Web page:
D Avenue Nursery blooms under new ownership - Anacortes Magazine - Art, Music, and Community

D Avenue Nursery blooms under new ownership


ANACORTES, WASHINGTON – It was more than a rush of seasonal energy that inspired the recent facelift at D Avenue Nursery, Fidalgo Island’s oldest retail garden center.

The locally owned nursery benefited from a healthy mix of inspiration and perspiration in the wake of Anacortes native Marianne Mach’s purchase of the business.

Countless D Avenue travelers watched with interest as the high profile nursery underwent a spring transformation with elements ranging from redefined grounds to new inventory.

“We pretty much scraped the site to bare ground and started over,” said Mach, “with the goal of creating a welcoming space for a customer base that has appreciated this nursery’s consistent, quality service since it was established by the Krueger family more than 50 years ago.”

img01-sizedMach, who has also owned gift shop and restaurant businesses in Anacortes, said she was excited to negotiate the sale of the business from long-time owner Shiohira.

“I’ve always had a love for plants, indoors and out,” said Mach. “I’m new to the game of retail garden service, but what I don’t know I’ll find out. I enjoy being busy, and I appreciate the end result of hard work. I also have the benefit of a great support team including my friend and manager Carole Star, who is a Master Gardener.”

Mach has vivid childhood memories of time spent in the extensive home gardens of paternal grandmother Martha Berentson and M Avenue neighbor Alice Smeby.

“I come by my love of plants quite naturally,” said Mach. “I remember Grandma in her funny, cone-shaped hat. She planted and nurtured a beautiful garden at her home on O Avenue next to the Lutheran Church parsonage. Grandpa provided muscle, and had and impressive set of garden skills including grafting fruit on root stock.”

Recollections of magical times at Smeby’s home include the delight of discovering little ceramic figures among the trees, flowers and shrubs in her back yard.

img06-sized“I think these childhood experiences had a bigger influence on my life than I realized until I became an adult,” said Mach. “I’ve always had a love affair with potted flowers, flower art, flower fabrics. Flowers and gardens have been a source of joy for me at every home I’ve had.”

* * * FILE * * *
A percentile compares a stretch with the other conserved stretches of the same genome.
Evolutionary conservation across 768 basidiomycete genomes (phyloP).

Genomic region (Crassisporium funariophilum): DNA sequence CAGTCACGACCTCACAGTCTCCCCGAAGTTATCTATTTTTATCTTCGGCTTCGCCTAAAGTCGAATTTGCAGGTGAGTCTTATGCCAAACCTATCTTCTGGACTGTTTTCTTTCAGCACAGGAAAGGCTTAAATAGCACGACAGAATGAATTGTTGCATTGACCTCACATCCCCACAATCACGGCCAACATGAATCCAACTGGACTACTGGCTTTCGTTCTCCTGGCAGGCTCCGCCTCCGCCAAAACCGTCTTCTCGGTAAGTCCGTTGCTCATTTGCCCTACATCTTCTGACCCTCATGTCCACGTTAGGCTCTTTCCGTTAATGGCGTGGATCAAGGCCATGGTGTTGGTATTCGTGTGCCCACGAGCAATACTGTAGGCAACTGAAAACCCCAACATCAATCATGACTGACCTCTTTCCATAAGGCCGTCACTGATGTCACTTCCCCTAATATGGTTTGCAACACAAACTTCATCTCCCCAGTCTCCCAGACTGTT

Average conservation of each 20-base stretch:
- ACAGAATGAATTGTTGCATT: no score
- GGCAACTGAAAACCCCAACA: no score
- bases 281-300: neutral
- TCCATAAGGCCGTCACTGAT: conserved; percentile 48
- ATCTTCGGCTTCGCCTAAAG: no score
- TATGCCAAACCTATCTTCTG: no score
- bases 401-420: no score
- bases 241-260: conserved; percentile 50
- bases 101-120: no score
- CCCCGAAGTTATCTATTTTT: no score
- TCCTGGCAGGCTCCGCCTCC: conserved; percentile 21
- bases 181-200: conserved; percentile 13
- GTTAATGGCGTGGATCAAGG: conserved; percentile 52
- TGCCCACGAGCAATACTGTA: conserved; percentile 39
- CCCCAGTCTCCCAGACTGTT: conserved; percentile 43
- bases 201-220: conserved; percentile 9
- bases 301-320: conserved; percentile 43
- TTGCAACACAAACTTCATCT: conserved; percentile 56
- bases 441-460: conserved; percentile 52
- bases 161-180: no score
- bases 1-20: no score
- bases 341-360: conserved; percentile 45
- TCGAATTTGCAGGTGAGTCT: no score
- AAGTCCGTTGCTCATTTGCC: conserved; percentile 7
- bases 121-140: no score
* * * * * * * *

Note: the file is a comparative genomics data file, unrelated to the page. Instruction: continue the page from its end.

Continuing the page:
Mach said time spent in areas including Texas and Virginia gave her a greater appreciation for the splendor of nature in the Pacific Northwest.

“The Northwest is unique in terms of what you can grow here,” she said. “The plants that thrive here are amazing, and I am reminded of that fact often when I talk to customers who have lived in other parts of the country.”

D Avenue Nursery offers an expanded retail inventory including annuals, perennials, herbs, organic vegetable starts, trees and shrubs. Also in stock are soil and fertilizers, hanging baskets, garden art and gifts including vintage color burst parasols.

“Service is a priority for us,” she added. “We buy quality plants from local growers. We work hard to answer our customers’ questions and to fulfill their requests. I don’t profess to be a landscaping expert, but we have an extensive library of garden books, and we are happy to tap the Internet on the spot if that can help a customer find an answer to their questions.”

img02-sized“Customers tell us that one of their biggest concerns was that this neighborhood business would be sold and closed to make way for houses. We invite people to visit, to share the beauty and peace of this neighborhood garden,” said Mach. “Bring a cup of coffee or lunch to enjoy at one of our picnic tables, or take a stroll through our secret garden. I think this nursery is cool – and it’s only going to get better.”

D Avenue Nursery, located at 1502 D Avenue just off Oakes Avenue, is open seven days a week: Monday – Saturday, 9 a.m. to 5:30 p.m., and Sunday from 10 a.m. to 4 p.m. For more information, telephone the nursery at 293-8319 or check out the website at www.davenuenursery.com.

Images by Suzanne Rothmeyer Photography

Article by Steve Berentson


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